Of my grandfather’s siblings, two were at one time keepers: George, and for a short time, Billy. I know little of George, other than he worked for Lord Vivian as a keeper. Great uncle Billy I knew very well, one of my all-time heroes and without doubt the most remarkable man I have ever had the pleasure of knowing.
WHITBY WAR HEROES
Private William Arthur Whitby of 1st Bn. Norfolk Regiment lied about his age and went off to South Africa to fight the Boers. I spent hours talking to Billy as a youngster. I was apparently the only person he had really spoken to about the South
African campaign, First World War or indeed his involvement in the Second World War. Perhaps it was the innocent persistence of youth that bought out his war experiences. Whatever it was, I remember one statement above all else about the Boer War: “We were wrong, boy, we were wrong!”
Billy returned from the Boer War relatively unscathed, but re-enlisted prior to the outbreak of the First World War. Billy was one of the first British expeditionary forces to meet the enemy. He fought the duration, and one can only begin to imagine the horrors he witnessed. Wounded twice, he spoke of Ypres, Hill 60, Vimmy Ridge and that name synonymous with hell: Passchendaele. It was at Passchendaele that he met up with his brother Guy, just prior to the attack. Guy was killed, his remains never found and his memory is a white cross at Tyne Cot Memorial. After the battle, another Tommy found Billy and told him he was with Guy when he died, that they were pinned down in a shell hole and Guy took a bullet in the head, “strange how many people died from a single bullet to the head”, Billy said. He was 93 when he died, smoked and drank rather heavily all his life, perhaps drowning scars. The day before he died a slither of shrapnel worked its way out of his ear, I wonder why it waited until the last minute?
Guy, by all accounts, was a remarkable man, a wonderful swimmer, boxer, cricketer and soccer player. He was in both grandfather’s and Billy’s words “as hard as nails”. He was also the apple of his father’s eye, somewhat surprising considering Great uncle Guy was a renowned poacher. He promised to show my grandfather how to tickle trout in Babblingly Brook when he returned from France, so sadly, my grandfather never got to learn.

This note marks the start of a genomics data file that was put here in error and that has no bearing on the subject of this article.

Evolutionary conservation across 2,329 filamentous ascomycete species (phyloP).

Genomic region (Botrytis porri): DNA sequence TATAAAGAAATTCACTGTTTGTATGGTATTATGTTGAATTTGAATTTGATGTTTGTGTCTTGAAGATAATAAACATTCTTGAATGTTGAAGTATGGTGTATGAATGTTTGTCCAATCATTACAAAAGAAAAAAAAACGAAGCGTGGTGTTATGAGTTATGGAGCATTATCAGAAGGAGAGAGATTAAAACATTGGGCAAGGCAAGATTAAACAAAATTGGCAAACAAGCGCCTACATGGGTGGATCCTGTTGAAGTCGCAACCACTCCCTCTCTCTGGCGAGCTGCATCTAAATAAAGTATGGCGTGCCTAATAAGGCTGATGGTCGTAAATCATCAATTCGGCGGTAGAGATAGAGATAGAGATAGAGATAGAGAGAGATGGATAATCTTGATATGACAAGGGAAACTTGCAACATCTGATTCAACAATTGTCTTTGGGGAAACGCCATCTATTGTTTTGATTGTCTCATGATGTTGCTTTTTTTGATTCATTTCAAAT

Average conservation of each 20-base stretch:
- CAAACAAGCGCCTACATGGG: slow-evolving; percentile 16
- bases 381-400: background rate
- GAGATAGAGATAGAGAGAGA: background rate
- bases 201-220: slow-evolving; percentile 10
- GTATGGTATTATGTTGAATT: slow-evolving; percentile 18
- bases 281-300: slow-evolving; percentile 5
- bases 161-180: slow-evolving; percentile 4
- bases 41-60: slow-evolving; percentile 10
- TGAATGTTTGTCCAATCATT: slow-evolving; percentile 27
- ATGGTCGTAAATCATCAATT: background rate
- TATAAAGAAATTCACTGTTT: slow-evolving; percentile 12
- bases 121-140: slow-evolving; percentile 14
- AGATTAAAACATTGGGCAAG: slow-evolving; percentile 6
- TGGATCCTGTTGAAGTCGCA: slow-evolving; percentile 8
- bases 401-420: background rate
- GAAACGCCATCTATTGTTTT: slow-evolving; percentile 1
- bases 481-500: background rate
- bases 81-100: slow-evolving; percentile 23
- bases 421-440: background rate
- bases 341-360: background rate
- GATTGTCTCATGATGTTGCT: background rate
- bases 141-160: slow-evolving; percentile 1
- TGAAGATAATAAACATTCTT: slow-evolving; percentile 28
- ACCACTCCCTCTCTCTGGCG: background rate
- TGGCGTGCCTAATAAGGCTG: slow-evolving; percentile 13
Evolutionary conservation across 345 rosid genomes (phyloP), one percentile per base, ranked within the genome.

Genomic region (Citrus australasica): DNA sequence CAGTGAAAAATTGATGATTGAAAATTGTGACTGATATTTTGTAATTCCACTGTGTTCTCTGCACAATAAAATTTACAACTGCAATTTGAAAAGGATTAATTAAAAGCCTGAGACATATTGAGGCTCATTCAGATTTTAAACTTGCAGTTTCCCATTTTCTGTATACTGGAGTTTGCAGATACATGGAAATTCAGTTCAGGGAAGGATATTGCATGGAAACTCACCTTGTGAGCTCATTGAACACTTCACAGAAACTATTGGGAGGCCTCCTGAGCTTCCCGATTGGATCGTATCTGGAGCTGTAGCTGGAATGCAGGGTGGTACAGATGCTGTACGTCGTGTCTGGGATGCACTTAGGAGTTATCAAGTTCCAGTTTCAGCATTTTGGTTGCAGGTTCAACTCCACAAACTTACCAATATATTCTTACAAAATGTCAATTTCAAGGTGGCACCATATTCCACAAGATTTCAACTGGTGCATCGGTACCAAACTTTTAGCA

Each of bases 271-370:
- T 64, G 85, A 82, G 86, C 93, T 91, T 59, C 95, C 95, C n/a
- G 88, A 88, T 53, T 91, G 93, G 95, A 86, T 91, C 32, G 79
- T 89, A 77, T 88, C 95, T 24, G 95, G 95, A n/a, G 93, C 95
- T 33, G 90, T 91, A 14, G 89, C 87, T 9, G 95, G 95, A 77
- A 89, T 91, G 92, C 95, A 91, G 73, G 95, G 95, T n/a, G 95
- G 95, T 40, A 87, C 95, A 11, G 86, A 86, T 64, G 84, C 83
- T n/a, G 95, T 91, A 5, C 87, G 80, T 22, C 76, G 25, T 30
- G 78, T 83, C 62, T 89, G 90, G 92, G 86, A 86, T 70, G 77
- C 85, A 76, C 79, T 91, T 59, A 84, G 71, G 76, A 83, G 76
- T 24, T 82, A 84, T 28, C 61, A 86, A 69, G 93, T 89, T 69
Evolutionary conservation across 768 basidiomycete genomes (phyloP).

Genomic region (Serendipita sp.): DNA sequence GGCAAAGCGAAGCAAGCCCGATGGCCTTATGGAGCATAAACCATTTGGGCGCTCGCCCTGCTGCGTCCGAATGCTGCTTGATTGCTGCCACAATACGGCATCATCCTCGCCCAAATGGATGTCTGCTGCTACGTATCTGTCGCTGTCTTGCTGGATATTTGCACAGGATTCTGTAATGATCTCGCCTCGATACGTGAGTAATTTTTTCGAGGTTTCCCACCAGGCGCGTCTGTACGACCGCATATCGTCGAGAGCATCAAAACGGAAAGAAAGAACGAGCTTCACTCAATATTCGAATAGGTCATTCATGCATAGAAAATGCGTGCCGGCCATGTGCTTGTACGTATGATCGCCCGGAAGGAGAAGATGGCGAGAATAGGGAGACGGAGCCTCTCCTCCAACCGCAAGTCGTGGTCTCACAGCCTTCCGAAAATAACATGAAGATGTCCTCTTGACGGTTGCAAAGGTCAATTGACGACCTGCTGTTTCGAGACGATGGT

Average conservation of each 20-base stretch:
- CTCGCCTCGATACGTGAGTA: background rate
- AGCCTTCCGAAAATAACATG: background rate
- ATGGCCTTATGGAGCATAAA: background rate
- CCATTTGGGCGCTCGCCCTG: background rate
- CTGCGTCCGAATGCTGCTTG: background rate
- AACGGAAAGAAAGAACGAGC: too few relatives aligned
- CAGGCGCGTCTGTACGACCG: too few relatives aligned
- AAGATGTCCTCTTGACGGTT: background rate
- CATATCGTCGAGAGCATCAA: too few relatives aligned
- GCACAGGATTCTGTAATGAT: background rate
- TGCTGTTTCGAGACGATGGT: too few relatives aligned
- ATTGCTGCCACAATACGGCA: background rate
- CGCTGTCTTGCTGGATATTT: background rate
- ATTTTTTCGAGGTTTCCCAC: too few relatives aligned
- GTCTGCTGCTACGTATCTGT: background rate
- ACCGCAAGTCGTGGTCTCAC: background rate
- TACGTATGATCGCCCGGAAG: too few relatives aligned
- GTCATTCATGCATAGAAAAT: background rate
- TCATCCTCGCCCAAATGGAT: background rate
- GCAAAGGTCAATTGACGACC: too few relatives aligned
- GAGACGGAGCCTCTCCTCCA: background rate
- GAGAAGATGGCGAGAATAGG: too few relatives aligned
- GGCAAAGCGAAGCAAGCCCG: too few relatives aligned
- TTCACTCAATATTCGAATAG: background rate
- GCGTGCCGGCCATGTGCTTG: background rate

There are no more Whitby gamekeepers in the offering, but thanks to their upbringing, both my sons are ecologists, something that I am extremely proud of. My stepson is, however, training to be a keeper, a classic case of that ‘peer influence’ I would suggest. Due to start his final year at Sparsholt, his hope is to work with wild or bantam-reared birds and deer. I wish him all the luck in the world, as shooting faces a very uncertain future.
So, there we have it, a potted history of my gamekeeping ancestors. Am I proud of what they did, of course I am. Would they be proud of what I do? Difficult to say. They certainly would not recognise the British countryside. They would wonder where grey partridges, lapwings, curlew and so many other species had disappeared to. They would be utterly dismayed at predator numbers and though big bags may not have been a stranger to them, I wonder what they would make of the beast that game shooting has morphed into.
Great uncle Billy, left, entranced the author with his Boer and WW1 stories.
The author's great grandfather as an old keeper at Ken Hill. The author's great grandfather is in the front row, third from left, pictured with a group nicknamed ‘The Velveteens’.
The author's great uncle George, who keepered for Lord Vivian.